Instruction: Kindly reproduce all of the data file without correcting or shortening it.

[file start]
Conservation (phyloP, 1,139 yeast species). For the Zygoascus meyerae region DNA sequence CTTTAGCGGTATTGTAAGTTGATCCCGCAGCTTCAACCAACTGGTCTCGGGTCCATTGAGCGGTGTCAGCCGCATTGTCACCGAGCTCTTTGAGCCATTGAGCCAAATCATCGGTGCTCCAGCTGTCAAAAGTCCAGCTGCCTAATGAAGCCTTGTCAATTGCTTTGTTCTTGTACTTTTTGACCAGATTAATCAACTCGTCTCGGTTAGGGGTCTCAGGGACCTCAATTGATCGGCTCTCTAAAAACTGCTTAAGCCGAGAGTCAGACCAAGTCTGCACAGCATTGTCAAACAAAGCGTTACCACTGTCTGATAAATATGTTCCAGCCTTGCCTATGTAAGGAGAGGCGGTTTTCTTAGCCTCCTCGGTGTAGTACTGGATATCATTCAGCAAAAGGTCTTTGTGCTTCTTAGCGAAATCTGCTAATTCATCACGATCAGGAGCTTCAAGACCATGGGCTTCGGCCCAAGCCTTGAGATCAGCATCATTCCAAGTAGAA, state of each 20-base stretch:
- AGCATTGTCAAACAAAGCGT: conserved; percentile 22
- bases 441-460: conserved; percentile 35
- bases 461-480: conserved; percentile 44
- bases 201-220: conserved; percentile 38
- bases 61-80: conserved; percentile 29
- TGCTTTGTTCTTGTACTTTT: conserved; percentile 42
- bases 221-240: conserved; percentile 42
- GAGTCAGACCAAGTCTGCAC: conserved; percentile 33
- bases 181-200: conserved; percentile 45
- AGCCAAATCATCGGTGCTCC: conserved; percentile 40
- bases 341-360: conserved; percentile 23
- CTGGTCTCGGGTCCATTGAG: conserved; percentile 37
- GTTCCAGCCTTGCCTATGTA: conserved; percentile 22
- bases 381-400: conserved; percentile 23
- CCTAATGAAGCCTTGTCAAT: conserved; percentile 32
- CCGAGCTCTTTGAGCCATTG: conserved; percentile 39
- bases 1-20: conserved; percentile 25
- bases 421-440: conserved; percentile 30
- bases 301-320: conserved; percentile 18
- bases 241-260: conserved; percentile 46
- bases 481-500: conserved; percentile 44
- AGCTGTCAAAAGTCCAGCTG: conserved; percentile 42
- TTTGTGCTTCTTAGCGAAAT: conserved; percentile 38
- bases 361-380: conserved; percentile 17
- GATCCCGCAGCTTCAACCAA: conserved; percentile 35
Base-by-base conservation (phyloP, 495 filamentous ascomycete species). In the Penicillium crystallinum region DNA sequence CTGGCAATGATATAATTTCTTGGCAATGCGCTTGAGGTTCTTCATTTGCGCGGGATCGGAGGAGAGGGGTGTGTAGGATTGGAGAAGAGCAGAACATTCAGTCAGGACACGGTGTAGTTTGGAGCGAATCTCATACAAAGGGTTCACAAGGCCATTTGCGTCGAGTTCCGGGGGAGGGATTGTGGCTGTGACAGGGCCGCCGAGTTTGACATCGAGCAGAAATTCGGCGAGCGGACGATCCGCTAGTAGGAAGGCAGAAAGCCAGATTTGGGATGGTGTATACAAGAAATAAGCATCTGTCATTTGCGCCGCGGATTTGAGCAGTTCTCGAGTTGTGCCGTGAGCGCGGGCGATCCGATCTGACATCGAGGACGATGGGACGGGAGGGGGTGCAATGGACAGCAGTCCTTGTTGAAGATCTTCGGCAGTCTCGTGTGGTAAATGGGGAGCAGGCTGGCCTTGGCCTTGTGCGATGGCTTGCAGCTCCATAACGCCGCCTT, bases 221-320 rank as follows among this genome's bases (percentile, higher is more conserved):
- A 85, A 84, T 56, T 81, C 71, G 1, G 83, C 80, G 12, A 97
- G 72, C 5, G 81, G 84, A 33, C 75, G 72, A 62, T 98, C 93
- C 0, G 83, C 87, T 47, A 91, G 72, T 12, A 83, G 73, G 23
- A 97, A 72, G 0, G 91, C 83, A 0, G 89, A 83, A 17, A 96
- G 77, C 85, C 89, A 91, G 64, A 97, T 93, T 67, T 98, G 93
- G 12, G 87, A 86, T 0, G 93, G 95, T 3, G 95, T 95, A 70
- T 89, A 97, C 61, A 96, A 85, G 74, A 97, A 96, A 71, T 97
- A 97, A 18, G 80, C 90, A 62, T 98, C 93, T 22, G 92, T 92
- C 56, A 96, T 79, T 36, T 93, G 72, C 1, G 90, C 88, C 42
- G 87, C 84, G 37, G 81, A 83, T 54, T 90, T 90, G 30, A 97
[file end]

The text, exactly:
Conservation (phyloP, 1,139 yeast species). For the Zygoascus meyerae region DNA sequence CTTTAGCGGTATTGTAAGTTGATCCCGCAGCTTCAACCAACTGGTCTCGGGTCCATTGAGCGGTGTCAGCCGCATTGTCACCGAGCTCTTTGAGCCATTGAGCCAAATCATCGGTGCTCCAGCTGTCAAAAGTCCAGCTGCCTAATGAAGCCTTGTCAATTGCTTTGTTCTTGTACTTTTTGACCAGATTAATCAACTCGTCTCGGTTAGGGGTCTCAGGGACCTCAATTGATCGGCTCTCTAAAAACTGCTTAAGCCGAGAGTCAGACCAAGTCTGCACAGCATTGTCAAACAAAGCGTTACCACTGTCTGATAAATATGTTCCAGCCTTGCCTATGTAAGGAGAGGCGGTTTTCTTAGCCTCCTCGGTGTAGTACTGGATATCATTCAGCAAAAGGTCTTTGTGCTTCTTAGCGAAATCTGCTAATTCATCACGATCAGGAGCTTCAAGACCATGGGCTTCGGCCCAAGCCTTGAGATCAGCATCATTCCAAGTAGAA, state of each 20-base stretch:
- AGCATTGTCAAACAAAGCGT: conserved; percentile 22
- bases 441-460: conserved; percentile 35
- bases 461-480: conserved; percentile 44
- bases 201-220: conserved; percentile 38
- bases 61-80: conserved; percentile 29
- TGCTTTGTTCTTGTACTTTT: conserved; percentile 42
- bases 221-240: conserved; percentile 42
- GAGTCAGACCAAGTCTGCAC: conserved; percentile 33
- bases 181-200: conserved; percentile 45
- AGCCAAATCATCGGTGCTCC: conserved; percentile 40
- bases 341-360: conserved; percentile 23
- CTGGTCTCGGGTCCATTGAG: conserved; percentile 37
- GTTCCAGCCTTGCCTATGTA: conserved; percentile 22
- bases 381-400: conserved; percentile 23
- CCTAATGAAGCCTTGTCAAT: conserved; percentile 32
- CCGAGCTCTTTGAGCCATTG: conserved; percentile 39
- bases 1-20: conserved; percentile 25
- bases 421-440: conserved; percentile 30
- bases 301-320: conserved; percentile 18
- bases 241-260: conserved; percentile 46
- bases 481-500: conserved; percentile 44
- AGCTGTCAAAAGTCCAGCTG: conserved; percentile 42
- TTTGTGCTTCTTAGCGAAAT: conserved; percentile 38
- bases 361-380: conserved; percentile 17
- GATCCCGCAGCTTCAACCAA: conserved; percentile 35
Base-by-base conservation (phyloP, 495 filamentous ascomycete species). In the Penicillium crystallinum region DNA sequence CTGGCAATGATATAATTTCTTGGCAATGCGCTTGAGGTTCTTCATTTGCGCGGGATCGGAGGAGAGGGGTGTGTAGGATTGGAGAAGAGCAGAACATTCAGTCAGGACACGGTGTAGTTTGGAGCGAATCTCATACAAAGGGTTCACAAGGCCATTTGCGTCGAGTTCCGGGGGAGGGATTGTGGCTGTGACAGGGCCGCCGAGTTTGACATCGAGCAGAAATTCGGCGAGCGGACGATCCGCTAGTAGGAAGGCAGAAAGCCAGATTTGGGATGGTGTATACAAGAAATAAGCATCTGTCATTTGCGCCGCGGATTTGAGCAGTTCTCGAGTTGTGCCGTGAGCGCGGGCGATCCGATCTGACATCGAGGACGATGGGACGGGAGGGGGTGCAATGGACAGCAGTCCTTGTTGAAGATCTTCGGCAGTCTCGTGTGGTAAATGGGGAGCAGGCTGGCCTTGGCCTTGTGCGATGGCTTGCAGCTCCATAACGCCGCCTT, bases 221-320 rank as follows among this genome's bases (percentile, higher is more conserved):
- A 85, A 84, T 56, T 81, C 71, G 1, G 83, C 80, G 12, A 97
- G 72, C 5, G 81, G 84, A 33, C 75, G 72, A 62, T 98, C 93
- C 0, G 83, C 87, T 47, A 91, G 72, T 12, A 83, G 73, G 23
- A 97, A 72, G 0, G 91, C 83, A 0, G 89, A 83, A 17, A 96
- G 77, C 85, C 89, A 91, G 64, A 97, T 93, T 67, T 98, G 93
- G 12, G 87, A 86, T 0, G 93, G 95, T 3, G 95, T 95, A 70
- T 89, A 97, C 61, A 96, A 85, G 74, A 97, A 96, A 71, T 97
- A 97, A 18, G 80, C 90, A 62, T 98, C 93, T 22, G 92, T 92
- C 56, A 96, T 79, T 36, T 93, G 72, C 1, G 90, C 88, C 42
- G 87, C 84, G 37, G 81, A 83, T 54, T 90, T 90, G 30, A 97